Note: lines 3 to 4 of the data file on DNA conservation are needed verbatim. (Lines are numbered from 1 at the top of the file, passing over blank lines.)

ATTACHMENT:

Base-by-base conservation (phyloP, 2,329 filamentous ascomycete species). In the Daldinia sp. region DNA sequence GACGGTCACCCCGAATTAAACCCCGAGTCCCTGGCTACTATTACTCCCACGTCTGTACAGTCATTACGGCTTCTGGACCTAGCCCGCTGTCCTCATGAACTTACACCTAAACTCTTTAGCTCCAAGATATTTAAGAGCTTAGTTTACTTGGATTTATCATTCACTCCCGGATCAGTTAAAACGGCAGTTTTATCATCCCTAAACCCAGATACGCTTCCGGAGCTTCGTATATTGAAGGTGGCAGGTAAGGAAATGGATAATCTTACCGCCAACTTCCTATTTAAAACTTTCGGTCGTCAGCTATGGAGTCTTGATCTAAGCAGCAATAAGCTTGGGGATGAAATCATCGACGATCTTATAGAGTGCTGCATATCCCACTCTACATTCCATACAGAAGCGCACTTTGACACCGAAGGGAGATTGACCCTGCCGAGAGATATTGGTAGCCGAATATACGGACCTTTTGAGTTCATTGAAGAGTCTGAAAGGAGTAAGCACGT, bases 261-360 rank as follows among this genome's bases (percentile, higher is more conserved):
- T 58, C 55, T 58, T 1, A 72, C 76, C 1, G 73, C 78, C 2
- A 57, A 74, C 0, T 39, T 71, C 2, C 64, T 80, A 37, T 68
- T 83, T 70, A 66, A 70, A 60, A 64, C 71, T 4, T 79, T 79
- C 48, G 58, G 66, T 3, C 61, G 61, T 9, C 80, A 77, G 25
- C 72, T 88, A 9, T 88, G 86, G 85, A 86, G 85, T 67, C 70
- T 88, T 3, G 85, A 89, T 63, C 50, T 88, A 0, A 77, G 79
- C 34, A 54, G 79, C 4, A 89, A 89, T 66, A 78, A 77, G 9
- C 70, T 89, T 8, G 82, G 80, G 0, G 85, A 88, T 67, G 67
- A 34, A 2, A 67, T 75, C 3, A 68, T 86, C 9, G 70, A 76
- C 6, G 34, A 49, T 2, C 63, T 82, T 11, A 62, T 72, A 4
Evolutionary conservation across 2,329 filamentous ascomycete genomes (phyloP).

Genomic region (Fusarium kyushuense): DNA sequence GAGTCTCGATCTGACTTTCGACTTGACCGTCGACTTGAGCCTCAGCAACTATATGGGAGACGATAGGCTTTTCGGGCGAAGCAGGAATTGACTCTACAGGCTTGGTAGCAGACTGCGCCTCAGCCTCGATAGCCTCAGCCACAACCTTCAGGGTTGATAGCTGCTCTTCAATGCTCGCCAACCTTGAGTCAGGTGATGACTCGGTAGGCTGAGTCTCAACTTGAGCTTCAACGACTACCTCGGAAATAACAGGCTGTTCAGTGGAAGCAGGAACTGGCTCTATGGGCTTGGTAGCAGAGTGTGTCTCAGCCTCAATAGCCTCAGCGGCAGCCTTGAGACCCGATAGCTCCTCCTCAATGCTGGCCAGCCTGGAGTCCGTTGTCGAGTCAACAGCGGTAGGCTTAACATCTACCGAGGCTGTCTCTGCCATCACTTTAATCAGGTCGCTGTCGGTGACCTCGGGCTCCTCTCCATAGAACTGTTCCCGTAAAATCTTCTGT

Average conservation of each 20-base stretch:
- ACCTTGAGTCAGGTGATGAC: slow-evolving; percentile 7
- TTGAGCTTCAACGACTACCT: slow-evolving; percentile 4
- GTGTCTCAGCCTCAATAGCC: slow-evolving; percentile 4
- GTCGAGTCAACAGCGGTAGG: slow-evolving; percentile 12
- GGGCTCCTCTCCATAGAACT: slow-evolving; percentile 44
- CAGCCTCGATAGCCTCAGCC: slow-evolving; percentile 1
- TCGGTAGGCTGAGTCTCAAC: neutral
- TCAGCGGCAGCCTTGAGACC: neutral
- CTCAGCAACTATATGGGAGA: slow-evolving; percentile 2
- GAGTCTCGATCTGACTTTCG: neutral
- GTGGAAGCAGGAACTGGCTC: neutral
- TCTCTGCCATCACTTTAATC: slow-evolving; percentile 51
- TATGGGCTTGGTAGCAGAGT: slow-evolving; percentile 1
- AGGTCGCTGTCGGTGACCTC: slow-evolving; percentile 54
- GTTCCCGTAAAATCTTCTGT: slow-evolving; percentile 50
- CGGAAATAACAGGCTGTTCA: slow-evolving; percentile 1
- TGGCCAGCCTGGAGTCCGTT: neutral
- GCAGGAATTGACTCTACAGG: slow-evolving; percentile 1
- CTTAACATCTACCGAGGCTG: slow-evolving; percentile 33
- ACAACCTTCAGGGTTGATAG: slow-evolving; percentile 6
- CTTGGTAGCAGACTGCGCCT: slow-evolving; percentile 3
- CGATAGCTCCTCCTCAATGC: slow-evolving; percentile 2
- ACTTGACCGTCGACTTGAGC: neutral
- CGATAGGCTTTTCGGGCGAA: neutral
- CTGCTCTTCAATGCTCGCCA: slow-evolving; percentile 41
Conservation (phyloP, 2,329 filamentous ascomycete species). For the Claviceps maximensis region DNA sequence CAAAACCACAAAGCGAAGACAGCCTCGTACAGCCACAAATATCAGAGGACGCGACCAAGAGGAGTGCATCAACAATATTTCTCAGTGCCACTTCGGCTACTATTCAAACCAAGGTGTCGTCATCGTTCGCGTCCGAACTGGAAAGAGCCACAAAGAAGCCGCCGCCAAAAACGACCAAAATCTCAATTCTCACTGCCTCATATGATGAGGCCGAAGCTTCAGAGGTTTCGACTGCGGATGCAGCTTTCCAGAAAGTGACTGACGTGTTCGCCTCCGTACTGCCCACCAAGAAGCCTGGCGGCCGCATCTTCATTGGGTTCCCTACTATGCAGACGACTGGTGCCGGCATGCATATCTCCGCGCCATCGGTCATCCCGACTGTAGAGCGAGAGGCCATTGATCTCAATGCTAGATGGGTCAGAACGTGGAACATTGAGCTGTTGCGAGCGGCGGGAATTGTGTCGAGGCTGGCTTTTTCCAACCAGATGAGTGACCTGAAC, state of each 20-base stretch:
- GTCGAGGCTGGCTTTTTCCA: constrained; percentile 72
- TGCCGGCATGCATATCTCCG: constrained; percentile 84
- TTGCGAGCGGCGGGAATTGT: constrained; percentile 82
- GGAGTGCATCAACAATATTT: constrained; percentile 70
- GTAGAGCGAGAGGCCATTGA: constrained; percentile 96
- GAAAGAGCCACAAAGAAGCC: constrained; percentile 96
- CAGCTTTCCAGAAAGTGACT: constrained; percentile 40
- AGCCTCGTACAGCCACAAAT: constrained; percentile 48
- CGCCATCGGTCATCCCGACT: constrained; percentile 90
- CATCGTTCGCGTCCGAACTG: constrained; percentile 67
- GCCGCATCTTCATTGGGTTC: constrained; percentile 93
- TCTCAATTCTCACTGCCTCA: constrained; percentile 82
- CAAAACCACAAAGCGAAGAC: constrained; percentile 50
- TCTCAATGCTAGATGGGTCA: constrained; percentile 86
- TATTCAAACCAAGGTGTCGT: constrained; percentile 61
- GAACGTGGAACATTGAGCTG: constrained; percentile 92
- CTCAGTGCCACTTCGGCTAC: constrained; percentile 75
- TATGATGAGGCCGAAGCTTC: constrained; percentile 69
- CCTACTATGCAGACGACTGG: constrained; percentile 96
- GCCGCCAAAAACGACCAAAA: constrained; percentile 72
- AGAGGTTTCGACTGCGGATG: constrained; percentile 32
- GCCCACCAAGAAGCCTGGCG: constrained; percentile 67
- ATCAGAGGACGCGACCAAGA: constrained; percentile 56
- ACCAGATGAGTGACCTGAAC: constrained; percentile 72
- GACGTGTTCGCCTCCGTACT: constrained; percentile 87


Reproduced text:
- A 57, A 74, C 0, T 39, T 71, C 2, C 64, T 80, A 37, T 68
- T 83, T 70, A 66, A 70, A 60, A 64, C 71, T 4, T 79, T 79